Joe Thornton is a Professor in the Departments of Human Genetics and Ecology and Evolution at the University of Chicago. His laboratory studies the mechanisms by which proteins evolve new functions.
Thornton has received numerous awards, including the U.S. Presidential Early
Career Award for Scientists and Engineers, a CAREER award from the National
Science Foundation, the Early Career Scientist award from the Howard Hughes
Medical Institute, and the Sloan Foundation Fellowship in Computational and Evolutionary Biology. Before arriving at the University of Chicago, Thornton was a member of the faculty of the University of Oregon.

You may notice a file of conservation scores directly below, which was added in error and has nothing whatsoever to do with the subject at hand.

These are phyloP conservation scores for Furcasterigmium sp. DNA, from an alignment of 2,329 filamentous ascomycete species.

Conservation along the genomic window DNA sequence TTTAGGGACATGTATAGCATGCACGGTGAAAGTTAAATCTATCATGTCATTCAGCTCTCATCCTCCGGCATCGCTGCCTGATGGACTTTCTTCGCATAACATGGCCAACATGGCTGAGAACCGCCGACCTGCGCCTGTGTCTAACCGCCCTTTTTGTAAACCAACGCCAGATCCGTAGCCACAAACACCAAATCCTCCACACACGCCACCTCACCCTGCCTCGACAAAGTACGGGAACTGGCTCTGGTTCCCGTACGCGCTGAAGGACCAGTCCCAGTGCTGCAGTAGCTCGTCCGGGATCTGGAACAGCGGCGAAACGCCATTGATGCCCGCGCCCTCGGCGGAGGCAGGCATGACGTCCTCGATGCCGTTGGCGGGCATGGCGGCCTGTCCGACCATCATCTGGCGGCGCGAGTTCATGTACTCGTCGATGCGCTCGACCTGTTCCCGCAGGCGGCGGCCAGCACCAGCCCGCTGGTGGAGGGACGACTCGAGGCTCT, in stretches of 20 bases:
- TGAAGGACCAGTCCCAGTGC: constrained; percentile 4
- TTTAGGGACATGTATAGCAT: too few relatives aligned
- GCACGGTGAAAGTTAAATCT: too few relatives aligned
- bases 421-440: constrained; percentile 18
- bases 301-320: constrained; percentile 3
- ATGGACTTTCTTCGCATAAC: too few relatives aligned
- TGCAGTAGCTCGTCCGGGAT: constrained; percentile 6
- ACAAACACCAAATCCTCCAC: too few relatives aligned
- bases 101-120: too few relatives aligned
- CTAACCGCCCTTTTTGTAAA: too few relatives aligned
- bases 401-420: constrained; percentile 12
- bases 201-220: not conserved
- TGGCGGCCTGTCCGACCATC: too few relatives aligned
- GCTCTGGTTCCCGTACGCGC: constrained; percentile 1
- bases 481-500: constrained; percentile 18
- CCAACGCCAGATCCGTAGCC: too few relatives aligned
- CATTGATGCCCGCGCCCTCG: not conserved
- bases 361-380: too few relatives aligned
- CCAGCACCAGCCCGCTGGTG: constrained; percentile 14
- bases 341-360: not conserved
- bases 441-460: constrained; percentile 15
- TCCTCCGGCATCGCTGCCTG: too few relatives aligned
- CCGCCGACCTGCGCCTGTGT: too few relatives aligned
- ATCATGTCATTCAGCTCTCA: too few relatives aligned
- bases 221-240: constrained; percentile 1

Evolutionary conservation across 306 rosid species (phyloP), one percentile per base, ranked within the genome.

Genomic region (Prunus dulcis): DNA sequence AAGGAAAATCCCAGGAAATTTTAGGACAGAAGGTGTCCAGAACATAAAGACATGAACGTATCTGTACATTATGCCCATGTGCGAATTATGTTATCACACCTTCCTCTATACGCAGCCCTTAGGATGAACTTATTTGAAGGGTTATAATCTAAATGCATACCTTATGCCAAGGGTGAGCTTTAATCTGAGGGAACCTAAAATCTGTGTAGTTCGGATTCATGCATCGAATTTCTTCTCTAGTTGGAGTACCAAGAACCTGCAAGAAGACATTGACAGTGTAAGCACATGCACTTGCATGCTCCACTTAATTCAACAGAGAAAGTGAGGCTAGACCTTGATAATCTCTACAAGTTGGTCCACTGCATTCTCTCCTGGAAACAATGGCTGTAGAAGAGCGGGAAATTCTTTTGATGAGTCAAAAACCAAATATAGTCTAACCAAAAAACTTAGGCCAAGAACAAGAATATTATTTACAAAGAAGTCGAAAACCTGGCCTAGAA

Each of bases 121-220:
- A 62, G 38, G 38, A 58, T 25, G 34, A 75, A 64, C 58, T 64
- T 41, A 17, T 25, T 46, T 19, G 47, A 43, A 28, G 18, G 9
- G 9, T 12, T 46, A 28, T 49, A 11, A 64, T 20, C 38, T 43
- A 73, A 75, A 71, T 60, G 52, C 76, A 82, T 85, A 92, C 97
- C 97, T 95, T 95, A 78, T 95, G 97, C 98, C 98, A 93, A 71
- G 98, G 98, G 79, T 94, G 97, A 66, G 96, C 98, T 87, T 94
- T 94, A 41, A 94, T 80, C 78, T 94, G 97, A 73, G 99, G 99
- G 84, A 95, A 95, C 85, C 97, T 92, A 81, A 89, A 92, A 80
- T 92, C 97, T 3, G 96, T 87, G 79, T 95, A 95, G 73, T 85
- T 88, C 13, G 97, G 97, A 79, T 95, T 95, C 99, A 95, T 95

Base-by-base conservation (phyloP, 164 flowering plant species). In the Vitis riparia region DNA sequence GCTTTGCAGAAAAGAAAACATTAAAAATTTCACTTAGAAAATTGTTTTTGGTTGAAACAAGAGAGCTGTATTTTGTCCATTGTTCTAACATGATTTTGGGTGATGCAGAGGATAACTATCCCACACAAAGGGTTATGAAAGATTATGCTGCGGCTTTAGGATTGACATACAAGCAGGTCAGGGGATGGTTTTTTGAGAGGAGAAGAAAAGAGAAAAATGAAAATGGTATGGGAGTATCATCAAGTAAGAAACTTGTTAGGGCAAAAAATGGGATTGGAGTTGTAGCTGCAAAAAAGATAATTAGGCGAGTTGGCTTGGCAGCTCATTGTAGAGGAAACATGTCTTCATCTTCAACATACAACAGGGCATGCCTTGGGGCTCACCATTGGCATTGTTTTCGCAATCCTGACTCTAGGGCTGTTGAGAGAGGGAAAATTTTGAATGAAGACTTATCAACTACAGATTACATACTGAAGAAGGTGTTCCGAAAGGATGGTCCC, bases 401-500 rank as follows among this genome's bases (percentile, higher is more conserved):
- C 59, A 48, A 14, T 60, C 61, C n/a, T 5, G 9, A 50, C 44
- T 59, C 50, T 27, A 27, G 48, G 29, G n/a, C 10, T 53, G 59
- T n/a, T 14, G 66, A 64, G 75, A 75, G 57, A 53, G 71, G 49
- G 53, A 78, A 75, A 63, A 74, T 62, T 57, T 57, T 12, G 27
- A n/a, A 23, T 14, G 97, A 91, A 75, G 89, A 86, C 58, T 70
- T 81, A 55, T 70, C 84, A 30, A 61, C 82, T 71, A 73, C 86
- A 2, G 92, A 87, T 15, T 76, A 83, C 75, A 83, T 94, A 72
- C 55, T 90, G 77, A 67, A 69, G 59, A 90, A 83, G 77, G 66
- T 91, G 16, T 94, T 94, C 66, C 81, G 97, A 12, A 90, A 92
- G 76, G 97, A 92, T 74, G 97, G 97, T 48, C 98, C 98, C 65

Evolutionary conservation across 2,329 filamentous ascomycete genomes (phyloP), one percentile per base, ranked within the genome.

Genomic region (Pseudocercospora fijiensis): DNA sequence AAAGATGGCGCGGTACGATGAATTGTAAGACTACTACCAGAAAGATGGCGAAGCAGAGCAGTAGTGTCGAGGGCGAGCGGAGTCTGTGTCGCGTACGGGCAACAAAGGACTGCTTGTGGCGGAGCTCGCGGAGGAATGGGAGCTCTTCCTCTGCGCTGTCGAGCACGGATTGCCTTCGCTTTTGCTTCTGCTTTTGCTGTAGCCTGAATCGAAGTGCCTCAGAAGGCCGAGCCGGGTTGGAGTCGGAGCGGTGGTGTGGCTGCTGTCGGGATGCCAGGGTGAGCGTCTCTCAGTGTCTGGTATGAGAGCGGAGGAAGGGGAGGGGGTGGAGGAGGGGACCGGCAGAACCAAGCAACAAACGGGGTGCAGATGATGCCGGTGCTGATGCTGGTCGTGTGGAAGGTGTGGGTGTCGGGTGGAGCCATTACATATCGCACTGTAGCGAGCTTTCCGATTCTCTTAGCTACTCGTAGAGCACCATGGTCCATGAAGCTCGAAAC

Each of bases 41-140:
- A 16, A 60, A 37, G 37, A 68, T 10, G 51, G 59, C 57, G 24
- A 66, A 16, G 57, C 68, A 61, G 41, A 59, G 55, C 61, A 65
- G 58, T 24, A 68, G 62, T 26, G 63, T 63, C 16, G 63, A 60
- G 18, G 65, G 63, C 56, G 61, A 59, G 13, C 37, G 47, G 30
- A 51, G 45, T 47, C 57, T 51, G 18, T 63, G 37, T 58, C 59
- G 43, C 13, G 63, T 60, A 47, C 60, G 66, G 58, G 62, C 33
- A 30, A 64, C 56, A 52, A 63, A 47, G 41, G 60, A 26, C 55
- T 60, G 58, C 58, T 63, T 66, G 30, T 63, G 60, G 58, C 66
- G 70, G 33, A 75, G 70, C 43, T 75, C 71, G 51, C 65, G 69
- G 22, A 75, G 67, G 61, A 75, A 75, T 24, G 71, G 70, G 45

He earned his PhD in Biological Sciences from Columbia University and the American Museum of Natural History in 2000 and his BA from Yale University in English in 1987. Between those degrees, he worked as an environmental activist for Greenpeace and authored the seminal book on global chemical pollution, Pandora's Poison: Chlorine, Health, and a New Environmental Strategy (MIT Press, Cambridge, 2000).